So that’s that. Marvel’s The Punisher and Jessica Jones have been axed by Netflix. Jon Bernthal’s gun-slinging vigilante Frank Castle will never brawl on the streets of New York again, while Krysten Ritter’s alcoholic superhero will return for one last season later this year. And they’re just the latest Marvel casualties: Daredevil, Luke Cage, Iron Fist and The Defenders have already been cancelled, thus bringing the curtain down on all of Netflix’s Marvel shows.
What went wrong? The answer is surely twofold, a matter of both competition between streaming services, and of poor creative decision making.
Disney produce the Marvel shows, and their alliance with Netflix, which began promisingly only four years ago, has produced some serious hits, Daredevil and Jessica Jones chief among them. But Netflix and Disney – who produce the Marvel shows – have now fallen out, reportedly over the latter launching a rival streaming service later this year. Disney+ will feature its own exclusive Marvel creations, so perhaps it’s no surprise that Netflix wants to drop a franchise that will become strongly associated with a competitor.
But the Netflix and Marvel marriage had hit a rocky patch in more recent years anyway, with several shows getting mauled by critics or fans due to dodgy casting choices, poor political timing, and underwhelming characters and storylines.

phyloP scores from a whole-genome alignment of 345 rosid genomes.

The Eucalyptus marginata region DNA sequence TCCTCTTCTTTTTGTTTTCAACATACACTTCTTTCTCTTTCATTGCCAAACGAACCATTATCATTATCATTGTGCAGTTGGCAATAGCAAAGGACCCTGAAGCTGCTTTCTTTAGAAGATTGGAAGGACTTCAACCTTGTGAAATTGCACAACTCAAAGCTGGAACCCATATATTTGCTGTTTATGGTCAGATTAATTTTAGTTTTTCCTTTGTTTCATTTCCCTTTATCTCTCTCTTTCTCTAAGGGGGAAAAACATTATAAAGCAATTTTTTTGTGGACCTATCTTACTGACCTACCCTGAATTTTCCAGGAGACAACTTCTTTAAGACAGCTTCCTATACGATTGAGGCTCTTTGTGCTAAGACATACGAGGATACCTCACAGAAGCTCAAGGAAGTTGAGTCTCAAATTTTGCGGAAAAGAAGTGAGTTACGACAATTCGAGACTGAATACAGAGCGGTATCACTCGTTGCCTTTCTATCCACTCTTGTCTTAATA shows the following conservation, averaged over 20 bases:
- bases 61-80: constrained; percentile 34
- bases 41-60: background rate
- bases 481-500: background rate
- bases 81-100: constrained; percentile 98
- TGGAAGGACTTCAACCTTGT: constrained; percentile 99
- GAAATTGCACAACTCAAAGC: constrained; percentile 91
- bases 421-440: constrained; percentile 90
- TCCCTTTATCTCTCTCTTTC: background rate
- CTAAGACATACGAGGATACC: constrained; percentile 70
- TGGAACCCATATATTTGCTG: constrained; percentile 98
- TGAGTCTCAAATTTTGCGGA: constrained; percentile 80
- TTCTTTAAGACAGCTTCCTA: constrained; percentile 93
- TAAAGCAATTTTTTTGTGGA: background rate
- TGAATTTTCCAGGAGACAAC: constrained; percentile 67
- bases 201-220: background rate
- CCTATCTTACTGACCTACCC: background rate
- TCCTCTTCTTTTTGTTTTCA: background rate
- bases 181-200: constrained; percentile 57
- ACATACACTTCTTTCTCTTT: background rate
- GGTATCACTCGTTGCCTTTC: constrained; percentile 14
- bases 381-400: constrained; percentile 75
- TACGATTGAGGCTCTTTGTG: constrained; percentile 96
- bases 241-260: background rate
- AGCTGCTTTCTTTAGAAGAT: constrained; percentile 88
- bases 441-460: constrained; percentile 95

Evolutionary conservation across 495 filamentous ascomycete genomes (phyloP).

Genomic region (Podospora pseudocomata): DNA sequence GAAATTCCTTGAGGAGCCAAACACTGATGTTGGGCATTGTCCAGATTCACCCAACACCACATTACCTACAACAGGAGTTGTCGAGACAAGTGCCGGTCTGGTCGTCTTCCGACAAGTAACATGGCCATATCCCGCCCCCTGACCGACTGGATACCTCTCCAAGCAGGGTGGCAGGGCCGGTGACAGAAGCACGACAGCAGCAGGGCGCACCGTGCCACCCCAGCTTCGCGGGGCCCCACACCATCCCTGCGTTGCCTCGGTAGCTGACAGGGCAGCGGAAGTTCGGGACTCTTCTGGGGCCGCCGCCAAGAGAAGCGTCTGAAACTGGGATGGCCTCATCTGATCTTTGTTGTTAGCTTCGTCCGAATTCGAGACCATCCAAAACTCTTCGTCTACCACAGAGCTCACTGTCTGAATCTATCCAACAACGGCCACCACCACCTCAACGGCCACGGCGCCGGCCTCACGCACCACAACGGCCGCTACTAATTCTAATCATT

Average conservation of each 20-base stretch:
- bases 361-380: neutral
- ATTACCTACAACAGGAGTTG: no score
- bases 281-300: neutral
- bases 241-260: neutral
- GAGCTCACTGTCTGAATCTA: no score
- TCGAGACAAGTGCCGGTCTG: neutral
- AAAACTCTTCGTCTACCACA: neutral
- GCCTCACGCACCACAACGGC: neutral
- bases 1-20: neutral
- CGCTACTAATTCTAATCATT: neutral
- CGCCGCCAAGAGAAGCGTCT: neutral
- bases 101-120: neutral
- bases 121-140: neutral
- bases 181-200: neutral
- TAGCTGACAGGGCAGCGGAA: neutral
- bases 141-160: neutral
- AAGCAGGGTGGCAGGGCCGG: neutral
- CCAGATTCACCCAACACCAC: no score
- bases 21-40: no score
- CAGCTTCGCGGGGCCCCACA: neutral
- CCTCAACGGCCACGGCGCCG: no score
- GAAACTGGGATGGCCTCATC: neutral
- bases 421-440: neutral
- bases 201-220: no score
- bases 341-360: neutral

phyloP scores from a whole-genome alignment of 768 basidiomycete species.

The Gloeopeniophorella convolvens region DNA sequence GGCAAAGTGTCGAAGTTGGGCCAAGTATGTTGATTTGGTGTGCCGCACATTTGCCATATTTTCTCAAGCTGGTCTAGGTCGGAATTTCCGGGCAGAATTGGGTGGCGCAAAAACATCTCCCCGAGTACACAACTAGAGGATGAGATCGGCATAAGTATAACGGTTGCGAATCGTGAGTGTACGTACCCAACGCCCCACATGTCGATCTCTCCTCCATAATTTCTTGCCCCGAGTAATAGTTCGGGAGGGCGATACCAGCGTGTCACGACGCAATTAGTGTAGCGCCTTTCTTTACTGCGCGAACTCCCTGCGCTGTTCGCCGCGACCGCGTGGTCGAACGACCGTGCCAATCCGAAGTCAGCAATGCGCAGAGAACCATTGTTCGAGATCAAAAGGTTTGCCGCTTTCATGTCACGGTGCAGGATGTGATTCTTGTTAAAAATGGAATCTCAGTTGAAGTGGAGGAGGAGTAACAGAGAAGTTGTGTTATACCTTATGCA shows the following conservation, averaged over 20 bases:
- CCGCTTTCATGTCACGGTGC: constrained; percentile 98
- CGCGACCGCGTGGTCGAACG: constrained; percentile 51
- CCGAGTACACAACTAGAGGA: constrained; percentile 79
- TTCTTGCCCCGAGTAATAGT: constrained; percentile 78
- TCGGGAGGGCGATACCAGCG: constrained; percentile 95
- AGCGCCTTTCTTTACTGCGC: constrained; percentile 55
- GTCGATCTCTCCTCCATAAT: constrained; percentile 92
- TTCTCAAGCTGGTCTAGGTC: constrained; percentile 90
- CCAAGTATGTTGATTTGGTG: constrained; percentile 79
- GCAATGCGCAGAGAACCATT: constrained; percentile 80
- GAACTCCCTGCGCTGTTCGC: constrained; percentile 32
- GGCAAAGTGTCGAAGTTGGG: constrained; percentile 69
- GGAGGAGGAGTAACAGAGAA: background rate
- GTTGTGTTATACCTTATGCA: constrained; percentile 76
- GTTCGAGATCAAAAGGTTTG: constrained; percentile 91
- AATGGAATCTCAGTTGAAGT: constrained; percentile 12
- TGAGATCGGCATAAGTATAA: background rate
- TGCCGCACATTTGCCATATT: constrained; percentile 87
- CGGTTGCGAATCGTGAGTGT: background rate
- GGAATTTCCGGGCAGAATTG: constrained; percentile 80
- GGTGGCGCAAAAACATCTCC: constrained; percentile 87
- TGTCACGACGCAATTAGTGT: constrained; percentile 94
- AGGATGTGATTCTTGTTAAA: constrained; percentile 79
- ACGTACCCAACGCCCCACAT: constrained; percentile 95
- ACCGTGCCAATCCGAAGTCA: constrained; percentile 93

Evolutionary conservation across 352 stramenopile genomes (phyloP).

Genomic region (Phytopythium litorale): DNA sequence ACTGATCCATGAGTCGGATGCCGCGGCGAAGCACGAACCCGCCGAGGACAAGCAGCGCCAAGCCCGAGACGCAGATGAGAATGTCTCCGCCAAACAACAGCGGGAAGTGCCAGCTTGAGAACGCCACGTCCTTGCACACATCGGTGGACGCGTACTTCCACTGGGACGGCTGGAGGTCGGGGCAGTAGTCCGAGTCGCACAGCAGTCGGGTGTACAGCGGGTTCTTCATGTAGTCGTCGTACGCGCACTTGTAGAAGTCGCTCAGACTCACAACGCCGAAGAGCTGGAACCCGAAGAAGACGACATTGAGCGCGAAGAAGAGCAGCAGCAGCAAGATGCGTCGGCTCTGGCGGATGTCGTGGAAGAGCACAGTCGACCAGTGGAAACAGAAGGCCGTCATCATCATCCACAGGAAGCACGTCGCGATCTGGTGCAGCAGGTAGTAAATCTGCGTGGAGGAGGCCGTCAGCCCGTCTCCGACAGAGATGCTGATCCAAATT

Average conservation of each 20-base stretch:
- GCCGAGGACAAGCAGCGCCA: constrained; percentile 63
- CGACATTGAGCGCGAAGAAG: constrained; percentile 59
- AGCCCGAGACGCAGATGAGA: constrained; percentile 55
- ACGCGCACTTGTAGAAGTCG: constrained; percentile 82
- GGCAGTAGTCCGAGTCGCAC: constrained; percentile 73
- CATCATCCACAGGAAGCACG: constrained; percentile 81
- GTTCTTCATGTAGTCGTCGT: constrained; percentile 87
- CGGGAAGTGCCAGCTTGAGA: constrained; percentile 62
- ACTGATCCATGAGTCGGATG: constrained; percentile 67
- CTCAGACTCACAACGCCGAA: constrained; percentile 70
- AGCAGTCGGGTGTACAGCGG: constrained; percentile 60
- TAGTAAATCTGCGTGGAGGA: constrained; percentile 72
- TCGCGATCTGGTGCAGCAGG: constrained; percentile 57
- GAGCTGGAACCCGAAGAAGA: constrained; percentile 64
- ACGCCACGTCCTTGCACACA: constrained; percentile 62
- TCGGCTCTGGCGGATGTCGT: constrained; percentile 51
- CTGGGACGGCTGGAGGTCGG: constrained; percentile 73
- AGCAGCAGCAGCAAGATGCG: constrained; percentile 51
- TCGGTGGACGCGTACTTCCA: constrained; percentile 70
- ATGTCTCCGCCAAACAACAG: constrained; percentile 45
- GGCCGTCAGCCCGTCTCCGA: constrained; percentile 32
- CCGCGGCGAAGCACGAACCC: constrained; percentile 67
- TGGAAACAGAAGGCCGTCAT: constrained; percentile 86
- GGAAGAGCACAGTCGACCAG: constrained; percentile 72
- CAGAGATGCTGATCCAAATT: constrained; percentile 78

It’s a shame, because it all began so well. Netflix and Marvel’s collaborations once offered superhero fans an alternative to the quip-tastic, child-friendly punch-ups seen on the big screen – an alternative that was, for a time, better than its cinematic counterparts.
First, there was Daredevil in 2015. Borrowing liberally from the noirish sensibilities of Christopher Nolan’s The Dark Knight, the series set a solid template for the first batch of Marvel’s Netflix series to come: 13 blood-soaked episodes following a brooding superhero’s battle against a complex, multilayered villain.
The superhero, in this instance, was Charlie Cox’s eponymous blind superhero (Ben Affleck’s version in the 2003 film now a long-forgotten fever dream). And the villain? Vincent D’Onofrio’s Kingpin. Arguably the scariest Marvel villain, he was relentless in his ambition to rule New York City with the love of his life, Vanessa, by his side. That it also felt so believable made it all the more chilling. Their thrilling battle for the city finally gave Marvel fans the Batman-Joker-style rivalry they had long pined for.